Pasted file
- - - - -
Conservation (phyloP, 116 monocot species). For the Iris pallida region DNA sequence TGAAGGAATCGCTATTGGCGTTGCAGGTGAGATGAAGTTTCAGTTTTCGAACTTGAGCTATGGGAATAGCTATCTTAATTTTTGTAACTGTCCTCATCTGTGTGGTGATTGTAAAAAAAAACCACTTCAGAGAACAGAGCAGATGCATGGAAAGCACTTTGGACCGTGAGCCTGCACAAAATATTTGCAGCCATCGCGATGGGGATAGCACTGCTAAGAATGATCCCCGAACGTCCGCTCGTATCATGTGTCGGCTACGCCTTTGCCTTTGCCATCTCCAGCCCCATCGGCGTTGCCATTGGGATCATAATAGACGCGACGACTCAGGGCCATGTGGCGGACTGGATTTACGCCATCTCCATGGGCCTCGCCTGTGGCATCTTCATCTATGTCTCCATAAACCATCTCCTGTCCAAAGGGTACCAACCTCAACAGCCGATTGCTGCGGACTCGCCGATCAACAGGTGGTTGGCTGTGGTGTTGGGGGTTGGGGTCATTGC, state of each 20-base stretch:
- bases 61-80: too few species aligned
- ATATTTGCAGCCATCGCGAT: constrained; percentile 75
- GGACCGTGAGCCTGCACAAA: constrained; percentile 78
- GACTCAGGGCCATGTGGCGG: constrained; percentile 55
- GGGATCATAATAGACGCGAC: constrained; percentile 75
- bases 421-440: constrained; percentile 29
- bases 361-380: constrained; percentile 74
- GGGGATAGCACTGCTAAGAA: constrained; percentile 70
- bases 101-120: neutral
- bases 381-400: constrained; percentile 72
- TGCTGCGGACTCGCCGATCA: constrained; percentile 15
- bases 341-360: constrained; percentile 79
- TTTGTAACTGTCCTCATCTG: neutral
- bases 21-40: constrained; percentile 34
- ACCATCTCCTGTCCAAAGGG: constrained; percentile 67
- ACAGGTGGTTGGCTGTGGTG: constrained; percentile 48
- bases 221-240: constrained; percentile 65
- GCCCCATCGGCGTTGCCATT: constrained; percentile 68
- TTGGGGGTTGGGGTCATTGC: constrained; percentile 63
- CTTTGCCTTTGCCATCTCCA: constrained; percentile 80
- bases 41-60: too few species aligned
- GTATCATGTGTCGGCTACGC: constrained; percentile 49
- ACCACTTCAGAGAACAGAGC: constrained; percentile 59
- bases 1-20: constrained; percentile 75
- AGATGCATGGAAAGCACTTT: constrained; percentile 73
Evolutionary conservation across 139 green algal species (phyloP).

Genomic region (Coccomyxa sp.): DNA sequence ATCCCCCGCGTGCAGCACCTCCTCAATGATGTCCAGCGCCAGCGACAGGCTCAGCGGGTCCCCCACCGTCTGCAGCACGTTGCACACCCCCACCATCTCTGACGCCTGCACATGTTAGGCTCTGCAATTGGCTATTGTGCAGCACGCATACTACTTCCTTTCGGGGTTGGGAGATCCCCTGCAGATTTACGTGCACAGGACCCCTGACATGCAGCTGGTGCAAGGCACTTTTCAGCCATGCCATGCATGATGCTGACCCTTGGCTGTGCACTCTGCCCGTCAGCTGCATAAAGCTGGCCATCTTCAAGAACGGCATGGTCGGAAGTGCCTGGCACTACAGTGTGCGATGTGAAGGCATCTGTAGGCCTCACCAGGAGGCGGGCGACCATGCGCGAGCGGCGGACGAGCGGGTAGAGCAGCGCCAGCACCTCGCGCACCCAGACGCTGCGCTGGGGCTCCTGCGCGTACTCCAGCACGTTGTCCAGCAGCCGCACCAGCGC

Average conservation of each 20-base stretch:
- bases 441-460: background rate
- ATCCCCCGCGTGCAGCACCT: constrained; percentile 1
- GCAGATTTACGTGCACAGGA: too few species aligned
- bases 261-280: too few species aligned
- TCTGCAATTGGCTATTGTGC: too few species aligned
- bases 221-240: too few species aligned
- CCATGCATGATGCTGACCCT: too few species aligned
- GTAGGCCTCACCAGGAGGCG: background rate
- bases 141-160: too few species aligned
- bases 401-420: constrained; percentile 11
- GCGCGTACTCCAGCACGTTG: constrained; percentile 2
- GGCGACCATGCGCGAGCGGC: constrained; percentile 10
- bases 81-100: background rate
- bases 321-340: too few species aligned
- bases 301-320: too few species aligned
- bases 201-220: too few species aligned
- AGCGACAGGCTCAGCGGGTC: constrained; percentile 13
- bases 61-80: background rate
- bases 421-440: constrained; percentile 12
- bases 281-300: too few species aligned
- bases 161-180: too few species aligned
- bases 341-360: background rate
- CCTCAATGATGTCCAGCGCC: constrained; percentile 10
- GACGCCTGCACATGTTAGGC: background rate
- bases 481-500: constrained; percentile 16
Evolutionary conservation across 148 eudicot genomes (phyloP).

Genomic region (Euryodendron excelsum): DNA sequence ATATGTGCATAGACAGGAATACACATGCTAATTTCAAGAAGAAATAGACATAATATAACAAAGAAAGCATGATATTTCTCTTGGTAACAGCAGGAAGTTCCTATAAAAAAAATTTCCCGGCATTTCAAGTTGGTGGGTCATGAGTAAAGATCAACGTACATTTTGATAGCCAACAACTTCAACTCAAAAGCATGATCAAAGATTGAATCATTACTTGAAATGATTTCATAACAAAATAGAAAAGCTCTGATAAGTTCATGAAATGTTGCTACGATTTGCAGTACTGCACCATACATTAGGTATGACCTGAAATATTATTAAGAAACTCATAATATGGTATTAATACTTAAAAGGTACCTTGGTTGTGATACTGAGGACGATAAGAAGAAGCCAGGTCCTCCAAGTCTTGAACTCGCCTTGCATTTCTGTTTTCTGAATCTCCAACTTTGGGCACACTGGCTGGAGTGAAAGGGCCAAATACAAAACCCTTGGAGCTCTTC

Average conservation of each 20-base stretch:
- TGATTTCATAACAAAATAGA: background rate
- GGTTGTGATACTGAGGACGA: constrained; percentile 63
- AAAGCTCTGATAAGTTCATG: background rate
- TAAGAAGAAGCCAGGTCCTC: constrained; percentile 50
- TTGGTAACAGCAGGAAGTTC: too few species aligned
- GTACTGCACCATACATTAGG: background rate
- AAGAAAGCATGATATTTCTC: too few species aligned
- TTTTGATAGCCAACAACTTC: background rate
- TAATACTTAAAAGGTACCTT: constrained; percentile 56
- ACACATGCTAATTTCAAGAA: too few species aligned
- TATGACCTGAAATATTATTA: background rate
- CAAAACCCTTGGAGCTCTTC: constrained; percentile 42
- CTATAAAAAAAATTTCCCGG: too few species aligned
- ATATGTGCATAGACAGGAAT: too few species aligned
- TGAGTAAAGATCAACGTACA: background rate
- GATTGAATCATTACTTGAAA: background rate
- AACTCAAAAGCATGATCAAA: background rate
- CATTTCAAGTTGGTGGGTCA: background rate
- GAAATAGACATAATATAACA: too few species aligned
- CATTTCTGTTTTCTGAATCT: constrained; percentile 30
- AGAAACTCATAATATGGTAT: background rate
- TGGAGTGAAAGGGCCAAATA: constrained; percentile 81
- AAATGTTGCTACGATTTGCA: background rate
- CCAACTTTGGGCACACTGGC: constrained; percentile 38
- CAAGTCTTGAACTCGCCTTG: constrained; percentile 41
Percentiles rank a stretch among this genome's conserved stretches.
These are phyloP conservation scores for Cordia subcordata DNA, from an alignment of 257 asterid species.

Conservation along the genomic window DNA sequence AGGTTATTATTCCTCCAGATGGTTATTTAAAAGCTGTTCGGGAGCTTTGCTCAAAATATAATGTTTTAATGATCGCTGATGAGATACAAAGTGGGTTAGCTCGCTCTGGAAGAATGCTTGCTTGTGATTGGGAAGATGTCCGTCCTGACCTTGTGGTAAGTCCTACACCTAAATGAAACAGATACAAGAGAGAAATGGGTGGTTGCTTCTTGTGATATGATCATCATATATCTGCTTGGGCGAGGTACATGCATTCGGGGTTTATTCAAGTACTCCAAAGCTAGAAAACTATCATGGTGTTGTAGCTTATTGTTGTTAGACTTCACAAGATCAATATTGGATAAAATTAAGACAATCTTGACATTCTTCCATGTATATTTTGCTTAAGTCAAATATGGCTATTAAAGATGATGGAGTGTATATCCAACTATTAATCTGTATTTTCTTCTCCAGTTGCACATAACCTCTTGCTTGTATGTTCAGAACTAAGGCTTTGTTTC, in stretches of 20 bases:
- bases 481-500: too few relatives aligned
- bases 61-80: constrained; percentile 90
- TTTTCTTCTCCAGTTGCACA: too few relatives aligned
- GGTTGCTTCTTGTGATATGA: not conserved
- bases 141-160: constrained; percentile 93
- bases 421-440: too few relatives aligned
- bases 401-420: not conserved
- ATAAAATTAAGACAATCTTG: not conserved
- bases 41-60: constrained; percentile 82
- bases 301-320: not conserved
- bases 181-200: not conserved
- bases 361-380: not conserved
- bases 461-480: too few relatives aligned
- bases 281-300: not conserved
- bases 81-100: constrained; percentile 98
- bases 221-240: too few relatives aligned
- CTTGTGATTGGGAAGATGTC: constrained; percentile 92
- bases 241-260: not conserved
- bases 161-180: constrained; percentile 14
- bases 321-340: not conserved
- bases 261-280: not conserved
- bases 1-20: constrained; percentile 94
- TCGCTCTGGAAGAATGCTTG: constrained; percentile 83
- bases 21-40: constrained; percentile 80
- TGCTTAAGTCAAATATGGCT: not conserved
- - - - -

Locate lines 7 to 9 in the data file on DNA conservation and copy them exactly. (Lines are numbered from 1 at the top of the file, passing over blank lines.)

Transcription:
- bases 421-440: constrained; percentile 29
- bases 361-380: constrained; percentile 74
- GGGGATAGCACTGCTAAGAA: constrained; percentile 70